The defiant Channel 4 drama that aired 20 years ago was a lifeline for anxious teenagers surrounded by negative stereotypes.
It was like coming up for air. When Queer As Folk was first televised, 20 years ago, I was a closeted 14-year-old who was, frankly, desperate not to be gay. Life is hassle enough, I thought. Any thoughts of same-sex attraction were met with an oh-God-please-not-this panic. A vision of a supposedly normal future life – wife, kids – was being snatched away, with no clear desirable alternative. Being gay seemed to me to be a mishmash of the threat of Aids, not being “a man”, dying alone, and a lifetime of misery and rejection.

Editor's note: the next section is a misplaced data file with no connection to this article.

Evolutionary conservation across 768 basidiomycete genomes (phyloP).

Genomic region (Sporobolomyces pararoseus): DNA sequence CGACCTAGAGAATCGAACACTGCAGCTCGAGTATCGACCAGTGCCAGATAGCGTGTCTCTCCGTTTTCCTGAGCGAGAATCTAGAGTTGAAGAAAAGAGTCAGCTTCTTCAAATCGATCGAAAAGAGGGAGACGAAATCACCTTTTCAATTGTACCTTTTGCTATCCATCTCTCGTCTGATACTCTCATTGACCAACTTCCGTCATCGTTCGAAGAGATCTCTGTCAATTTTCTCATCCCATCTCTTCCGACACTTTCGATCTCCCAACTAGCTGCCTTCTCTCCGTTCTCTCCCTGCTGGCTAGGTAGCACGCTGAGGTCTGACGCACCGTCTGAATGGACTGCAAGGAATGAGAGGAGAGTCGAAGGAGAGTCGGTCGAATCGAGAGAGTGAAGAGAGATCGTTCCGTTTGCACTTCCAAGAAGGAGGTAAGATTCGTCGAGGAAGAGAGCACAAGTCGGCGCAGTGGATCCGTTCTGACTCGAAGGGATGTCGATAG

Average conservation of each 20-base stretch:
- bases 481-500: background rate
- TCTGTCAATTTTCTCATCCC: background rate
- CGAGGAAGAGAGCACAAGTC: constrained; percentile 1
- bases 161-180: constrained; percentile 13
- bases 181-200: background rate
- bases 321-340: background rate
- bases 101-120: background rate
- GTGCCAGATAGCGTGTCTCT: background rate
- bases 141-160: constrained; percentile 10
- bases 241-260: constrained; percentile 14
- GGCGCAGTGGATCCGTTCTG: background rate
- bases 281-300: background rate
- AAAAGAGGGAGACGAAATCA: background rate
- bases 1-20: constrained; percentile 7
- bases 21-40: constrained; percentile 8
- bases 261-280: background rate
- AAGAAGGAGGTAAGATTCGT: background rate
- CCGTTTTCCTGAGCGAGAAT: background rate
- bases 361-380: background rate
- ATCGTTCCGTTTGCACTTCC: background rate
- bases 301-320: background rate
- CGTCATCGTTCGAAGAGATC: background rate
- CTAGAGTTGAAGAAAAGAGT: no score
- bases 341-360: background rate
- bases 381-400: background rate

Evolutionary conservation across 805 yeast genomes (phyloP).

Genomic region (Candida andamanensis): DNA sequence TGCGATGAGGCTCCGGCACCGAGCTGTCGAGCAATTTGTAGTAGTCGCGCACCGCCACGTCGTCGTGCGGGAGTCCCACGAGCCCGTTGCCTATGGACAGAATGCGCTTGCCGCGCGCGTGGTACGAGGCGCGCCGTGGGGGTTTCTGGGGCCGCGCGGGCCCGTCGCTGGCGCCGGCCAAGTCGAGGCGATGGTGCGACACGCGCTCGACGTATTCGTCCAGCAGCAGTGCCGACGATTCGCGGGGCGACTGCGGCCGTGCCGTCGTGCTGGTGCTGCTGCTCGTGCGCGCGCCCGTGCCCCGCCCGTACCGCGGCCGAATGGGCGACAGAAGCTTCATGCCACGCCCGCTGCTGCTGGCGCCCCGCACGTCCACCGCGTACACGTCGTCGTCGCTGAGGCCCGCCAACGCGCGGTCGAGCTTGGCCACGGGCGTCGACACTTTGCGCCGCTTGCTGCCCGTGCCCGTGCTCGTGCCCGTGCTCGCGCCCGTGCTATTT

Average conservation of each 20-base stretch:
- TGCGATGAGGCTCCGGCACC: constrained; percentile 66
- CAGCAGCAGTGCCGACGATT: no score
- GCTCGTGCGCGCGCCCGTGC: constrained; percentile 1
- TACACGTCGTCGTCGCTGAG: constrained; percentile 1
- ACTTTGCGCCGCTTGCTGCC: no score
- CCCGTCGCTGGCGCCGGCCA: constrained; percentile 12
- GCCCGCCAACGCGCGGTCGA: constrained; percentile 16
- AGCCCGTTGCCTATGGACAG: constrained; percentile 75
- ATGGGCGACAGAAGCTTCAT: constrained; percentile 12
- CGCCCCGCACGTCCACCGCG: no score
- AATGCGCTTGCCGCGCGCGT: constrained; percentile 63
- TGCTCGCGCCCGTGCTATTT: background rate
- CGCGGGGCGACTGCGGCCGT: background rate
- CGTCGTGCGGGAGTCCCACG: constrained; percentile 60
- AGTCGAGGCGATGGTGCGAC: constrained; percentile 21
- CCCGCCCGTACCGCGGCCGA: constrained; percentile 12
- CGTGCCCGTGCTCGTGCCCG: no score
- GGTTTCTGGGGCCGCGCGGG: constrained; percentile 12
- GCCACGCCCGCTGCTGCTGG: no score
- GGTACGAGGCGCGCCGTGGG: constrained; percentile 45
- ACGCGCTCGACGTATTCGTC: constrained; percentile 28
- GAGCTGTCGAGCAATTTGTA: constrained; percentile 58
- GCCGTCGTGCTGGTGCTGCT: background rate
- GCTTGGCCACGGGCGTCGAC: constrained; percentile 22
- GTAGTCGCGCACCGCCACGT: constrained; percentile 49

I grew up in the centre of Stockport, and Queer As Folk was set just seven miles away, on Canal Street (“Anal Street”, my peers would snigger), the heart of Manchester’s LGBT community. It may as well have been a different universe: I lived in a suffocatingly laddish, heterosexual world (the Facebook wall of one of my then best friends is today rife with Tommy Robinson videos) full of jibes about being gay – taunts I would indulge, in order to fit in. It wasn’t for another six years, after a silent unrequited love for an evangelical Christian and several relationships with girls, that I came out.
Related: How we made Queer as Folk